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Topic within Citizens & Living
Paul Manwaring, Co-founder at City Innovation Exchange Lab (CITIXL), posted

The Responsible Sensing Toolkit

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As societal values change and the deployment of sensing technology becomes more ubiquitous, what are our digital rights in a 21st-century city?  This dilemma is forcing municipalities to make difficult decisions about practice versus the policy of collecting data from public space. In collaboration with the City of Amsterdam, The City Innovation Exchange Lab (CITIXL) has created the Responsible Sensing Toolkit -  a six-step process to help navigate this new landscape in a fast and effective way. The toolkit was co-designed by experienced city innovators to empower municipalities, organisations, and communities to implement open and inclusive sensing solutions for our 21st-century cities.

Currently in Beta, we are testing the toolkit with various organisations and cities to effectively move from theory to practice by applying the framework to sensing projects in progress.  If you are a city innovator and involved in a sensing project visit our workshop landing page and learn more about how you can signup for a free 1 hour Workshop and start the journey to inclusive and ethical sensing.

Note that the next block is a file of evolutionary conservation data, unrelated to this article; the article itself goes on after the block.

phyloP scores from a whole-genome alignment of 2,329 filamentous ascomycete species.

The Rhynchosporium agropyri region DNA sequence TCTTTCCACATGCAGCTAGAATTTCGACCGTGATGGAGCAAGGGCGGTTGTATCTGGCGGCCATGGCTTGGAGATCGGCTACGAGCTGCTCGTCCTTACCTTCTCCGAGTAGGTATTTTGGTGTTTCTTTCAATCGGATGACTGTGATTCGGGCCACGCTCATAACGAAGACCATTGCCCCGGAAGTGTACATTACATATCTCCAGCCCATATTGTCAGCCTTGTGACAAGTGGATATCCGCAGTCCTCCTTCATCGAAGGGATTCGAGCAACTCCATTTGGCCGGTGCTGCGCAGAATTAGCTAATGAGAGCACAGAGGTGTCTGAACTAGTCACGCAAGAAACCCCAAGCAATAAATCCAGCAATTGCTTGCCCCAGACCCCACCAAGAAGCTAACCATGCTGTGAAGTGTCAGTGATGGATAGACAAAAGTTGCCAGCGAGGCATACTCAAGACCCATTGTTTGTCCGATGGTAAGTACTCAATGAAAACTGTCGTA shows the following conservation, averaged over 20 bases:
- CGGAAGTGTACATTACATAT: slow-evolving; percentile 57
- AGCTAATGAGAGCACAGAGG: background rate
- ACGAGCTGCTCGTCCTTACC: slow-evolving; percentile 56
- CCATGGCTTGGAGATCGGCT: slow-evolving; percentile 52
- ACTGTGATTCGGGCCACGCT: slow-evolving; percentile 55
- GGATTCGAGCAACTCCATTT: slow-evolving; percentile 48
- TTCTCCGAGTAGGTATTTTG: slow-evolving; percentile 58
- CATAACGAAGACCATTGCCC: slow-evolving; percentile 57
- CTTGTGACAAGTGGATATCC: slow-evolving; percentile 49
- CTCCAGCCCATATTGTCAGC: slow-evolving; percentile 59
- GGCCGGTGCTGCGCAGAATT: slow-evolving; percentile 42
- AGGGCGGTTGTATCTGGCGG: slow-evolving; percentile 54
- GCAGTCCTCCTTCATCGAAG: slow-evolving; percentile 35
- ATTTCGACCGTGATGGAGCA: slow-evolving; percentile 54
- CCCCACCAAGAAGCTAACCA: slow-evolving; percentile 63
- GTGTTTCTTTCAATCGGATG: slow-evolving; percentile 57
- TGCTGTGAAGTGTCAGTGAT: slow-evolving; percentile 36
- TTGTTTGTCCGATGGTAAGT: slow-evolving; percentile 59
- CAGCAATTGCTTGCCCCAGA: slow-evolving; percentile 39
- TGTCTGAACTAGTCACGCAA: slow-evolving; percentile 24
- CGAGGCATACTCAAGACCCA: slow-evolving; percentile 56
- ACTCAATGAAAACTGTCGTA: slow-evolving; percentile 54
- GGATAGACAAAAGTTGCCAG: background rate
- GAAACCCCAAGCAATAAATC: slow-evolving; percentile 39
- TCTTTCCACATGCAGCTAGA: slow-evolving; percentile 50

The goal of the project is to provide city innovators with a framework for responsible and ethical sensing projects. With this,, we will be promoting digital rights, social values, and data ethics for sensing projects in public spaces.

The Toolkit is currently in the second phase of the development. We are exploring the third phase - to create an interactive platform that could be used by any city.It was co-designed by experienced city innovators to help municipalities, organisations, and communities implement ethical, open, and inclusive sensing solutions for our 21st-century cities.

Paul Manwaring's picture #DigitalCity
Leonardo Passos, social entrepreneur , posted

Observatory of ideas

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Solidary, Creative Economy, for Communities and With Communities!
Thousands of other initiatives around the world!

(Ana Luíza Farage Silva)

At some point people realized that they needed each other to do something other than "subsist". From there, they decided to organize themselves in something called communities in order to improve their lives and practice a good "survival". Over time, they realized that the law of the strongest could hurt and decided to affirm social contracts to live together and in harmony.

Some people understood that they should give up some freedoms for this, others did not. Over time, these communities have been forming their stories, generating their identities and dynamizing their cultures. When communities became organized, they started to be called societies.